‘It’s the first position like this — that we’re aware of — in the state. It’s just a new concept. It’s not common.’

— Cedar Springs Superintendent Scott Smith 

Potential for Growth

Participating school districts will kick in to fund the position. Kent ISD and the Region I districts — with the exception of Rockford — will kick in 14.3% of Wittkowski’s salary, totaling about $22,000 each.

Wittkowski will have an office at Kent ISD, and will be working in each cohort district for approximately 25 to 30 days per year.

Kent ISD Superintendent Ron Koehler, Smith and Wittkowski himself each said they’d like to see the regional emergency coordinator position expand, with other areas developing similar roles.

“Ultimately, I see us finding a role with the remaining districts … so that at some point in the future we have common language for emergencies, we have common protocols and we have mutual response,” Koehler said.

Added Smith: “How cool would it be if we could do this across the county? It wouldn’t matter if it was an Ottawa County officer, or a Kent County officer, or a state police officer, or first responders, or fire department or FBI — whoever’s coming in, they know that we’re going to have a common plan. They’re going to have an individual that’s highly skilled, highly trained, leading the district.”

Read more from Kent County: 
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From dishwasher to banker to law enforcement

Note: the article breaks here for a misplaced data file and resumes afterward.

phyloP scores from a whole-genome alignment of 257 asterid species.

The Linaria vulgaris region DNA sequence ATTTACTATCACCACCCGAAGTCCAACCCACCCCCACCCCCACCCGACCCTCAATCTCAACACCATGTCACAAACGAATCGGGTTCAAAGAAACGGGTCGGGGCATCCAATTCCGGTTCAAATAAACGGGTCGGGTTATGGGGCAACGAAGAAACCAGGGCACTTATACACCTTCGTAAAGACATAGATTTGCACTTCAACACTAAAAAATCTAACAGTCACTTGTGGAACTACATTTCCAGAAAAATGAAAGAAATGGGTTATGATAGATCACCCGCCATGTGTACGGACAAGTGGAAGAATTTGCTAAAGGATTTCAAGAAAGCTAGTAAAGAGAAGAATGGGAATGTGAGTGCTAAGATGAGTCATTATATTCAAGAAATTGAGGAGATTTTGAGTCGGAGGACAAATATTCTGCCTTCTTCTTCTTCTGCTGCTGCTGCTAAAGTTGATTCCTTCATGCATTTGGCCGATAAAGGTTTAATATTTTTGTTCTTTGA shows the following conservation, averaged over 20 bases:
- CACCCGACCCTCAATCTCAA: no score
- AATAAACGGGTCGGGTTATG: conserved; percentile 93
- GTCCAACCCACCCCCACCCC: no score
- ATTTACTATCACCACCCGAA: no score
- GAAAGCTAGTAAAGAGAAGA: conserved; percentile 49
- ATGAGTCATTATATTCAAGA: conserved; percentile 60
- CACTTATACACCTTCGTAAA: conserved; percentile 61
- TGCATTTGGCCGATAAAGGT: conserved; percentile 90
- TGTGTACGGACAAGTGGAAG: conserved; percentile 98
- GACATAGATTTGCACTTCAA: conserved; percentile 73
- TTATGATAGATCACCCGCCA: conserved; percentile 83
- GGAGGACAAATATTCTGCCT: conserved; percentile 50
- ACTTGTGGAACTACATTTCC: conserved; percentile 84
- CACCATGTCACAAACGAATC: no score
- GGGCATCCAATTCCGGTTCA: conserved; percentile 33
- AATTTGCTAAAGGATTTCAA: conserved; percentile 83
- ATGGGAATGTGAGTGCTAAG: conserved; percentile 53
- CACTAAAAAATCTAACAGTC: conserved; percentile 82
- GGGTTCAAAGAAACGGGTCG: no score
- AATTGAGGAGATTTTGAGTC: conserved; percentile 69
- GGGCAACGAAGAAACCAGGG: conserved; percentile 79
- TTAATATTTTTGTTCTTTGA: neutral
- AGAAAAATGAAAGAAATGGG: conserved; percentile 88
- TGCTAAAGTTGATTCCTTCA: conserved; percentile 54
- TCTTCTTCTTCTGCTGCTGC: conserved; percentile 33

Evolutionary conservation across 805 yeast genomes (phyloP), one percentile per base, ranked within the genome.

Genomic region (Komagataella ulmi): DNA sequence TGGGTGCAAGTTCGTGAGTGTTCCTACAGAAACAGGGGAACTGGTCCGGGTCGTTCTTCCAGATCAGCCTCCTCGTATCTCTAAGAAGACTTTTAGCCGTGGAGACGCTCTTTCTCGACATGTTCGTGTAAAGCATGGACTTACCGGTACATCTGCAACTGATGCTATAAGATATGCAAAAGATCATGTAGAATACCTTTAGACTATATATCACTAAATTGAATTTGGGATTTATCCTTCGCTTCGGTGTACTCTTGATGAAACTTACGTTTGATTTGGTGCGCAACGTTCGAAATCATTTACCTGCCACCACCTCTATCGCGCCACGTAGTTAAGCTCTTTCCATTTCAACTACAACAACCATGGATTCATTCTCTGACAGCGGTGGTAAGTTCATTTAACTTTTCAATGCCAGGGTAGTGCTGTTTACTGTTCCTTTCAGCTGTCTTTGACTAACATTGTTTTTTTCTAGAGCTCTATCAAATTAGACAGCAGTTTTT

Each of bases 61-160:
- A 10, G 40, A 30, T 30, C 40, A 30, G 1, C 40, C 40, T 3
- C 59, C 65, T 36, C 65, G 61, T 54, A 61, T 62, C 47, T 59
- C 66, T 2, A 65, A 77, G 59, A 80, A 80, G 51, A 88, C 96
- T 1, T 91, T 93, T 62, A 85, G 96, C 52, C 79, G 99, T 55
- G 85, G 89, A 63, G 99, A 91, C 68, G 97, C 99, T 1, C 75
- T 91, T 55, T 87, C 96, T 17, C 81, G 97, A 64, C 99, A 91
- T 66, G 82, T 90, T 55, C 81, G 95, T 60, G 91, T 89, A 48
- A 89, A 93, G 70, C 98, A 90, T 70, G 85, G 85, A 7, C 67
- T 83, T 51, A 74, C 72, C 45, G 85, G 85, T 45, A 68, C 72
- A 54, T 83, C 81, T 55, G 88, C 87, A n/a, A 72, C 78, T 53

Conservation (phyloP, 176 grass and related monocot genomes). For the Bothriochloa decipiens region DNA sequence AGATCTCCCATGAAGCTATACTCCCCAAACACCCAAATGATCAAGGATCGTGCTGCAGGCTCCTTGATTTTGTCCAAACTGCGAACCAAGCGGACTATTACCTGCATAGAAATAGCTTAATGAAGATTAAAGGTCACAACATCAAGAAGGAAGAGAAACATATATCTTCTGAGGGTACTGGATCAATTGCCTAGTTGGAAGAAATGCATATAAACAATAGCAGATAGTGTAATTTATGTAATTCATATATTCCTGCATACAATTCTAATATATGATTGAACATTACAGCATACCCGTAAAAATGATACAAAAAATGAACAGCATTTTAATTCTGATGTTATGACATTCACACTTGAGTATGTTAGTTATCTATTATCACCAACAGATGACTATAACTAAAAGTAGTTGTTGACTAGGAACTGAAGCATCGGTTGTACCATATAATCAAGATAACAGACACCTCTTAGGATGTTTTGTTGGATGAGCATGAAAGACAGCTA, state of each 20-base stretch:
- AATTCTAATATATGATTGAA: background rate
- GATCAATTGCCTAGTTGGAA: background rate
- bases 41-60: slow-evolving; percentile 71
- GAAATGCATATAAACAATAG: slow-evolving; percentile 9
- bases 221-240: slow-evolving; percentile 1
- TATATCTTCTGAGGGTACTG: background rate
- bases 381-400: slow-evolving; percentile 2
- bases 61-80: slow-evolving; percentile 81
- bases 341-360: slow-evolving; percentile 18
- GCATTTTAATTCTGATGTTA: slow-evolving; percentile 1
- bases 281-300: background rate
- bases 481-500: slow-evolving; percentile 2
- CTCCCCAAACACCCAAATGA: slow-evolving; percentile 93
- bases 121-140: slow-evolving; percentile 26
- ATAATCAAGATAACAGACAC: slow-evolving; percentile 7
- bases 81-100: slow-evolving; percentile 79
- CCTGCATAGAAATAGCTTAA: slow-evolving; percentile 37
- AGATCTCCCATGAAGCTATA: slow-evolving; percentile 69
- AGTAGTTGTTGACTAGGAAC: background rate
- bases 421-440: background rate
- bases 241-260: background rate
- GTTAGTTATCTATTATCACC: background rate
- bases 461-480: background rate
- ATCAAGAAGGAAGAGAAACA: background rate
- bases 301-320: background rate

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Riley Kelley
Riley Kelley
Riley Kelley is a reporter covering Cedar Springs, Grand Rapids, East Grand Rapids and Sparta school districts. An award-winning journalist, Riley spent eight years with the Ludington Daily News, reporting, copy editing, paginating and acting as editor for its weekly entertainment section. He also contributed to LDN’s sister publications, Oceana’s Herald-Journal and the White Lake Beacon. His reporting on issues in education and government has earned accolades from the Michigan Press Association and Michigan Associated Press Media Editors. Riley’s early work in journalism included a stint as an on-air news reporter for WMOM Radio, and work on the editorial staff of various student publications. Riley is a graduate of Grand Valley State University. He originally hails from western Washington.